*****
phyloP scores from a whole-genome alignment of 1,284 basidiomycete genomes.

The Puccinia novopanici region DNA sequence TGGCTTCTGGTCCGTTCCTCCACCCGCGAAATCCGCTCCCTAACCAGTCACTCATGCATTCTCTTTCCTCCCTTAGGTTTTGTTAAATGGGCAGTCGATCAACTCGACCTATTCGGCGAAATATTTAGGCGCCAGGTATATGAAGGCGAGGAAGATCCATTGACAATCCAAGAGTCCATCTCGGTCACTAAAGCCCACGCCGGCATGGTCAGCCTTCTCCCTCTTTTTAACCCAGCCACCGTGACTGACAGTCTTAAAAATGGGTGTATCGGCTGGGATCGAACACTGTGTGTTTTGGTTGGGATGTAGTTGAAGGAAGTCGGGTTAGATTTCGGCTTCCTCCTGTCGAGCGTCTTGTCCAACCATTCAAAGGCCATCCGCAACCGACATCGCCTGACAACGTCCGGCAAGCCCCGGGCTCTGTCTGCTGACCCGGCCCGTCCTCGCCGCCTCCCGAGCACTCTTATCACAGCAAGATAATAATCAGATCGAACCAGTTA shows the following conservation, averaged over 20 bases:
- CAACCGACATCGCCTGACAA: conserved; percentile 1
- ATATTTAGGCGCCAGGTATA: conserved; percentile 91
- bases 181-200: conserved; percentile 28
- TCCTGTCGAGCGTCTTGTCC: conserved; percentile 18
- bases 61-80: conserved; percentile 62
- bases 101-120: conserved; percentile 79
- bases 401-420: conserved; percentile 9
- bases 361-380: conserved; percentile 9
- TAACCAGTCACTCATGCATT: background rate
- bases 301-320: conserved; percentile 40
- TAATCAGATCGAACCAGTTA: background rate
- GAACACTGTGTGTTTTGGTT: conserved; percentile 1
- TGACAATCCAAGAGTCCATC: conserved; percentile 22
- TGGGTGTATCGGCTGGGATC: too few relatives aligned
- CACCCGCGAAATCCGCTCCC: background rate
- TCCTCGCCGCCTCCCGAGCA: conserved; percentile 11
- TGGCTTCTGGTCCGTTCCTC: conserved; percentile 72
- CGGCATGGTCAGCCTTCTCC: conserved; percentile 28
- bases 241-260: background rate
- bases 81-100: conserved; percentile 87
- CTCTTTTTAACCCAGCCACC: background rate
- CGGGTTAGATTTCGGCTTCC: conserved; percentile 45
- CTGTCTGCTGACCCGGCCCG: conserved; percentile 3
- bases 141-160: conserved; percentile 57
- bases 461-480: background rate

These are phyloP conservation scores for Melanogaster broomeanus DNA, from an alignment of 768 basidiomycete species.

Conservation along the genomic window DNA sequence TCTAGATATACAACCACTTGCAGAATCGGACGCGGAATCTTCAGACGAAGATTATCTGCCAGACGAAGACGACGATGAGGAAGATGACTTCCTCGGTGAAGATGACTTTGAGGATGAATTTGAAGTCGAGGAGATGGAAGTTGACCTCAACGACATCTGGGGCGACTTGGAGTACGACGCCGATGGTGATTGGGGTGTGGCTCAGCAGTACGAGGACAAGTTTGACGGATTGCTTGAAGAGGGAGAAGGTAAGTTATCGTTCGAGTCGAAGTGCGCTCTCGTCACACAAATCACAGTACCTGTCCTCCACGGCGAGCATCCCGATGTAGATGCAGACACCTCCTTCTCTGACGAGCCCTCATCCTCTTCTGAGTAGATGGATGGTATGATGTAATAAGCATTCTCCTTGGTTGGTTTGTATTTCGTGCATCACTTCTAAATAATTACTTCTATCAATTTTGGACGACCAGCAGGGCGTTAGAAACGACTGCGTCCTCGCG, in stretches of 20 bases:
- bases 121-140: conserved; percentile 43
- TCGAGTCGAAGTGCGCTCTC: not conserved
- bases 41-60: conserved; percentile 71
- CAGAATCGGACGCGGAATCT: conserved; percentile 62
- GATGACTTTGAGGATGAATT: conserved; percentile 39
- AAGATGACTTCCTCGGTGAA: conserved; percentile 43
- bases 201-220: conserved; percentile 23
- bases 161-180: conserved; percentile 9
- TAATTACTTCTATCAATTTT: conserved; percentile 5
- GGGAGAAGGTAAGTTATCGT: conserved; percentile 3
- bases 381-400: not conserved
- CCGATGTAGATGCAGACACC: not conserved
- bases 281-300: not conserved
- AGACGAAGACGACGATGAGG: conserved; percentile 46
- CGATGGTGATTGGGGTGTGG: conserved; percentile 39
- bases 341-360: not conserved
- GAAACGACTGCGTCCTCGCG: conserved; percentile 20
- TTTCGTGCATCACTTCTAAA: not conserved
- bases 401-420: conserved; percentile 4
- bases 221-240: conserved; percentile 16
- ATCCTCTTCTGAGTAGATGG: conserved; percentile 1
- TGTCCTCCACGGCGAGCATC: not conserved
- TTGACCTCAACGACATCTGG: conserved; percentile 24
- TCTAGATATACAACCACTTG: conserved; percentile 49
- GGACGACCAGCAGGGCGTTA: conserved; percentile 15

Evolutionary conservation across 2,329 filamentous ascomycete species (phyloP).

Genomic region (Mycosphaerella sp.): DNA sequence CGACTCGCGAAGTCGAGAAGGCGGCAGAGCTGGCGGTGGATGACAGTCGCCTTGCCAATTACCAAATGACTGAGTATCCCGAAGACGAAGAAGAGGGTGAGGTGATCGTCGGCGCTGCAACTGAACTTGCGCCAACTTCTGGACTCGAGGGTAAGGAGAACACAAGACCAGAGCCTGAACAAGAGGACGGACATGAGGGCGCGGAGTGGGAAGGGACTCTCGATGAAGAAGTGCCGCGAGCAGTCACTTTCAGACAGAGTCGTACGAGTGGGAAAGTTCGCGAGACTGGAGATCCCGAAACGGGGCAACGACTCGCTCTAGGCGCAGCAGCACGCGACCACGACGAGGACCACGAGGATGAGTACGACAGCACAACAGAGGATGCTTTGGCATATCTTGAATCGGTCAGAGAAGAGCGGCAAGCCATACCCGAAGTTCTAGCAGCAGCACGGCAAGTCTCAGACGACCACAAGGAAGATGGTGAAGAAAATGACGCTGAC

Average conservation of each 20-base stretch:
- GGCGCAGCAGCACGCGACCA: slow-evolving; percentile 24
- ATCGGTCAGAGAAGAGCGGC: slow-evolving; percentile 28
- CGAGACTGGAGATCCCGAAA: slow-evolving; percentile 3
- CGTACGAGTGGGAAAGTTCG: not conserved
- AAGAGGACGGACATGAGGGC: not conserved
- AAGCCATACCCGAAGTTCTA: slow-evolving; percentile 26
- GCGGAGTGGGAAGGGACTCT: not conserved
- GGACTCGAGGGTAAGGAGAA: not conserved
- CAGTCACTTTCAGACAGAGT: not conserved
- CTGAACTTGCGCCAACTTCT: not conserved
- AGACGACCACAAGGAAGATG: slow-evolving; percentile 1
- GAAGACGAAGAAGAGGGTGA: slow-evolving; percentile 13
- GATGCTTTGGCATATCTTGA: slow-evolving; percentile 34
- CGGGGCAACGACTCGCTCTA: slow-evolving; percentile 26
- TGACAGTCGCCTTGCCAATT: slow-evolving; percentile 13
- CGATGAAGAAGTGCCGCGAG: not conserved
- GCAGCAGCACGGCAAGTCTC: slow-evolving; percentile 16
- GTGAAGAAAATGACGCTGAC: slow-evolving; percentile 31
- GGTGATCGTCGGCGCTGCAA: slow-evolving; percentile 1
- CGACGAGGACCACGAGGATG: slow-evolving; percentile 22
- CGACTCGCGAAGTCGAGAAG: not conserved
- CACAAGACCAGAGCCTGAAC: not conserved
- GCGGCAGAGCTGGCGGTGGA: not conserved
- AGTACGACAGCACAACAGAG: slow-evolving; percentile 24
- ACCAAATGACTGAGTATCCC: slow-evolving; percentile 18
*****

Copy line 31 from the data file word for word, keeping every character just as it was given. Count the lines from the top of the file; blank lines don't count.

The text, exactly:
- TCGAGTCGAAGTGCGCTCTC: not conserved